Where this conflict seems most acute at the moment is around my writing and my writer identity. First of all, the writing routine I used to have is long gone, shattered by a schedule that is now pockmarked by and increasingly filled up with various kinds of self-care, including a lot of extra sleeping. And even when I do have the time or interest to sit at the computer, I’m finding it really difficult to open up my novel manuscript and have anything to say, even though I have an outline and supposedly know where the story is going. It’s hard to concentrate or imagine new things. Now, rest assured gentle reader, words are still being made. I journal every few days, and sometimes try to put together a blog post like this one (though it’s been a month since I last posted, sigh). But they’re slow and not getting me any further down the fiction-writing road to which I’ve committed both my time and a significant piece of my identity. And if writers are only writers if they write—and I’m not writing—then does that mean I’m not a writer anymore? Did cancer take that identity away from me too? Dammit! <shakes fist defiantly>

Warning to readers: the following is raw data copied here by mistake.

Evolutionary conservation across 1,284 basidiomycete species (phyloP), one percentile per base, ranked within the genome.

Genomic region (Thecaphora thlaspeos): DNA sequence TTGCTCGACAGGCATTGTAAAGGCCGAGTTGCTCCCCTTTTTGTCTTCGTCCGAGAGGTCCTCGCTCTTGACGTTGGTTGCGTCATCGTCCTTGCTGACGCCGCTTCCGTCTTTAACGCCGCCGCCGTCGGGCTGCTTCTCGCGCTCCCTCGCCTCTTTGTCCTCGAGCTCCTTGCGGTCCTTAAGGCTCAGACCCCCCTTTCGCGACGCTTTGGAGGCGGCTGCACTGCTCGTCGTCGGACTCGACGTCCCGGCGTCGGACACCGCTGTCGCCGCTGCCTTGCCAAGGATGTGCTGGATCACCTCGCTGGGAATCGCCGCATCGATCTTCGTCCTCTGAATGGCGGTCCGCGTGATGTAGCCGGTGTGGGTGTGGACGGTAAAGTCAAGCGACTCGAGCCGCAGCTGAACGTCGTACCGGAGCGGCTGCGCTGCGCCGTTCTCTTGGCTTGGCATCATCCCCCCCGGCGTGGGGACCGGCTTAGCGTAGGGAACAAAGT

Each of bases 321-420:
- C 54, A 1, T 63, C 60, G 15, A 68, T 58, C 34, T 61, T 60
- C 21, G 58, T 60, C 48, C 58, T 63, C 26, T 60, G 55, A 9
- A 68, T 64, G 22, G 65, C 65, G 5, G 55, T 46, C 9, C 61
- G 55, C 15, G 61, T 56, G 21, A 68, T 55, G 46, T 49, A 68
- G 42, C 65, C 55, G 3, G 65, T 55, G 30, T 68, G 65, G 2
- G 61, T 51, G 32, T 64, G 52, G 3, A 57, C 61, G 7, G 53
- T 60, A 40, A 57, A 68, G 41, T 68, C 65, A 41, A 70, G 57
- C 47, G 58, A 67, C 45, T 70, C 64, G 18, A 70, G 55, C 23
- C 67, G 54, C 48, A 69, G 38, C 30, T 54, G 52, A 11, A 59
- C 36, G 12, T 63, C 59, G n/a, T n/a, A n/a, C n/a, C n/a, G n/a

But even more acutely, with my third chemo treatment scheduled for tomorrow, I have reluctantly had to cancel going to one of my favorite writer events this weekend (FOGcon, my local speculative fiction convention. I’ve attended every year for the past 5 years since it started.) At first I thought maybe I could at least go for a day, or go for the weekend but retreat to my hotel room whenever I needed a nap, but the reality started to sink in that I was really unlikely to feel good physically or mentally (and since most of what I’d be there for would be for mental stimulation, that would make going frustrating at best and pointless at worst). So I cancelled my hotel room, and will eat the cost of the convention membership, and mope instead of write. There is another writer convention in May over Memorial Day weekend (Wiscon), and I’ll hold out hope that maybe my treatment/surgery schedule will at least allow me to go to that. Though who knows? Part of the fist-shaking irritation here is that I just can’t plan for anything, or if I do that I have to hold everything lightly and without complete commitment, because cancer just shoved and shouldered its way to the front of the priority line and everything behind it will just have to wait its damn turn. And I have Things To Do, people, things I want and love to do, things that reinforce my chosen positive identities and bring me satisfaction that I am living the life I want to live. I had settled into a pretty great regular routine of enjoyable events and activities throughout the year that gave shape to my life and that I looked forward to (not just writing stuff but many other things too). I hate that this year all the enjoyable Things must be (or at least potentially be) put aside or shoved to the margins while I deal with My Year Of Cancer Redux. Will I be able to run my Fly Your Freak Flag High booth at Maker Faire or go to Wiscon in May? Go to my nephew’s high school graduation in June? Take a vacation with my family this summer? Finish my goddamn novel? Who the hell knows. First I have to focus on recovering from all the chemo and surgeries and all the side effects that come with them, whether I like it or not. I don’t like this new life, this new normal, however temporary it may be. I want my old life and my familiar rhythms back. Some disruption can be fun, or creatively re-charging; but this is not that kind of disruption, and I don’t want it. I’d shake my fist again here but I’m too tired.